anyone who can’t handle it is out of luck;” But with incredible
self-control, B-B-Wolf says, “Okay, but you better be prepared next time.
I can’t guarantee you another free-pass.”



As Snoopy might have put it, “it’s a dog-eat-dog world, Charlie Brown;”
but¼.



*    
Only
repeat things you hear about others you would feel okay about if someone were
to say them about you, under the same circumstances.



Joe says, “I’m not comfortable with it
yet.” Sam says, “Joe says he doesn’t like it.” Bill says,
“I hear it’s over Joe’s dead body.” Ann says, “I can’t believe
Joe is being so unreasonable.” Mike says, “Joe goes around acting
like a little dictator.” Carol says, “There is no point in talking to
Joe about anything. You can just figure he’s already made up his mind and you
are not going to change it;” and so goes the rumor-mill, with the
rumor-millwrights busily mongering and Joe serving as the grist.



*    
“They”
embraces everyone, including you.



You may hear about better communication
being the cure for the rumor-mill contagion; and though that is possibly true,
beware. Listen in and draw your own conclusions.



“Our problem around here is communication. No one knows what’s
going on.” But didn’t you get the message? “What message?” It
was in an email sent out last week. You should have gotten one in your in-box.
“I don’t have time to keep checking my in-box every five minutes. No one
reads those stupid emails anyway. Someone should have told me.” I see what
you mean. Communication is a big problem they
have. They’ll have to get it
straightened out if they expect us
to get anything done.



*    
Know
when and why it was your fault and step up to accept responsibility.



A project crashes, a solid relationship
fails, an experienced employee screws up, or something else goes sour. You
can’t anticipate everything and no one is perfect. That is life, sure enough;
but is it really?



The truth is, short of an act of God, there were people who weren’t
observant enough, clever enough, persistent enough, people who didn’t have
enough hindsight, insight, and foresight to prevent what happened. Certainly
they are only human; and equally certainly, a better outcome was their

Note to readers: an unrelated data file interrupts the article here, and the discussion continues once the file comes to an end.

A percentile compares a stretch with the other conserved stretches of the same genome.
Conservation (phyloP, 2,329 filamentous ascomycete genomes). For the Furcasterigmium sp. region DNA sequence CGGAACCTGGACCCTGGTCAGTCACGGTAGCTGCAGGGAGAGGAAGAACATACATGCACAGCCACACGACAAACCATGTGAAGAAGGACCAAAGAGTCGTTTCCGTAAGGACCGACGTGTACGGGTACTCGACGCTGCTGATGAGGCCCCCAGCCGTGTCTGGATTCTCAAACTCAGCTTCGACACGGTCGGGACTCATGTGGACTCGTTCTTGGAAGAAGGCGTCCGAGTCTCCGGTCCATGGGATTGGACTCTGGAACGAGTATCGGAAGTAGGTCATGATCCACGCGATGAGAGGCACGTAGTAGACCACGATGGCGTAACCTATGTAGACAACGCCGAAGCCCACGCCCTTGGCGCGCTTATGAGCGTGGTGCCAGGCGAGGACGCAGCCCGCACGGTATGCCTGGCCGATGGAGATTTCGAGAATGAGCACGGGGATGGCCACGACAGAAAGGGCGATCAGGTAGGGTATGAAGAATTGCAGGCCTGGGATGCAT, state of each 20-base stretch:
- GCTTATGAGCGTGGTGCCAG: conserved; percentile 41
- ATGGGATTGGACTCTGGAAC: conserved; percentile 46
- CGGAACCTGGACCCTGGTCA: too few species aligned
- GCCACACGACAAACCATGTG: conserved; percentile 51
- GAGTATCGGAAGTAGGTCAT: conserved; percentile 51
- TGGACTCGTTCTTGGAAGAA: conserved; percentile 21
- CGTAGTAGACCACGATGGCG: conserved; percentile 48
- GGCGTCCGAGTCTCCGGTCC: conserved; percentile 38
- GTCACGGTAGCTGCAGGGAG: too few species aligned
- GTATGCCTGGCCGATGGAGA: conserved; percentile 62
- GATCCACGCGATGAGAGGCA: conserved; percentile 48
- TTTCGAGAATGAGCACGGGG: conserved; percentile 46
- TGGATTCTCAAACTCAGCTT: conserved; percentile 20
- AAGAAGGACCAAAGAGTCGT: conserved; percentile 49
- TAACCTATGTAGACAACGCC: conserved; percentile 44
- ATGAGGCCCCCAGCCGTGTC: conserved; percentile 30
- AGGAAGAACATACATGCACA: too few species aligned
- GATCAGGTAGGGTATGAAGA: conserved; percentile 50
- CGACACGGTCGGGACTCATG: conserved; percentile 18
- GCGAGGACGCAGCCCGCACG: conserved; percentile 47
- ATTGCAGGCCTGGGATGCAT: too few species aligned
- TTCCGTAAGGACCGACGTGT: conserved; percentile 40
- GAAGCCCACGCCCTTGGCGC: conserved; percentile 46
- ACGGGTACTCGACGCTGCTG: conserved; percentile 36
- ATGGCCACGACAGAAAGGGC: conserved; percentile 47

responsibility.



*    
When
you’ve got to, there is no choice but to take a deep breath, plunge in, and do
what has to be done.



Do you ever have to step up and make
decisions without the clear authority to make them, knowing people won’t like
it; or do you occasionally have to do something that gets people upset? Well,
you have to do what you have to do; but how can you deal with it when you are
asked, “Just who do you think you are? Who put you in charge?”



You can say, “I, me, a committee of one. It’s a collaborative
thing.” Give Red Skelton credit for the I, me, committee of one, since he
said it first but then don’t hesitate.



*    
Be a
master at getting others to help you, if you are a model for others to follow.



Most assuredly, taking care of business is
everyone’s business and we all have to hold up our end of the deal; but
everyone wasn’t created equally. Even if they were, they certainly don’t act
like it. Some are a pleasure while others¼. Well, there is no need to go into that.



The secret is to see how the exceptional few do it. They exemplify
appropriate demeanor and behavior, high personal standards and ethics,
professional development and quality performance; but their real secret is they
ask people to help solve their problems instead of trying to get them to accept
their solutions.



*    
Trust
people enough to let them make the decisions they need made to do their jobs.



Getting others to follow you can be a
tricky business. For example, “Can I do that?” I will check with the
boss. “I thought you were the boss.” I can’t make this decision.
“What can you decide?” I decide whether you are doing your work or
not. “I see. The time clock tells on me if I don’t show up and you rat on
me if I screw up.” You’ve got it; so get back to work.



If you get fed up, and you likely will, be sure your new boss can
independently make the decisions you need made to do your job. Better yet, find
a quality employer who will empower you to make those decisions yourself.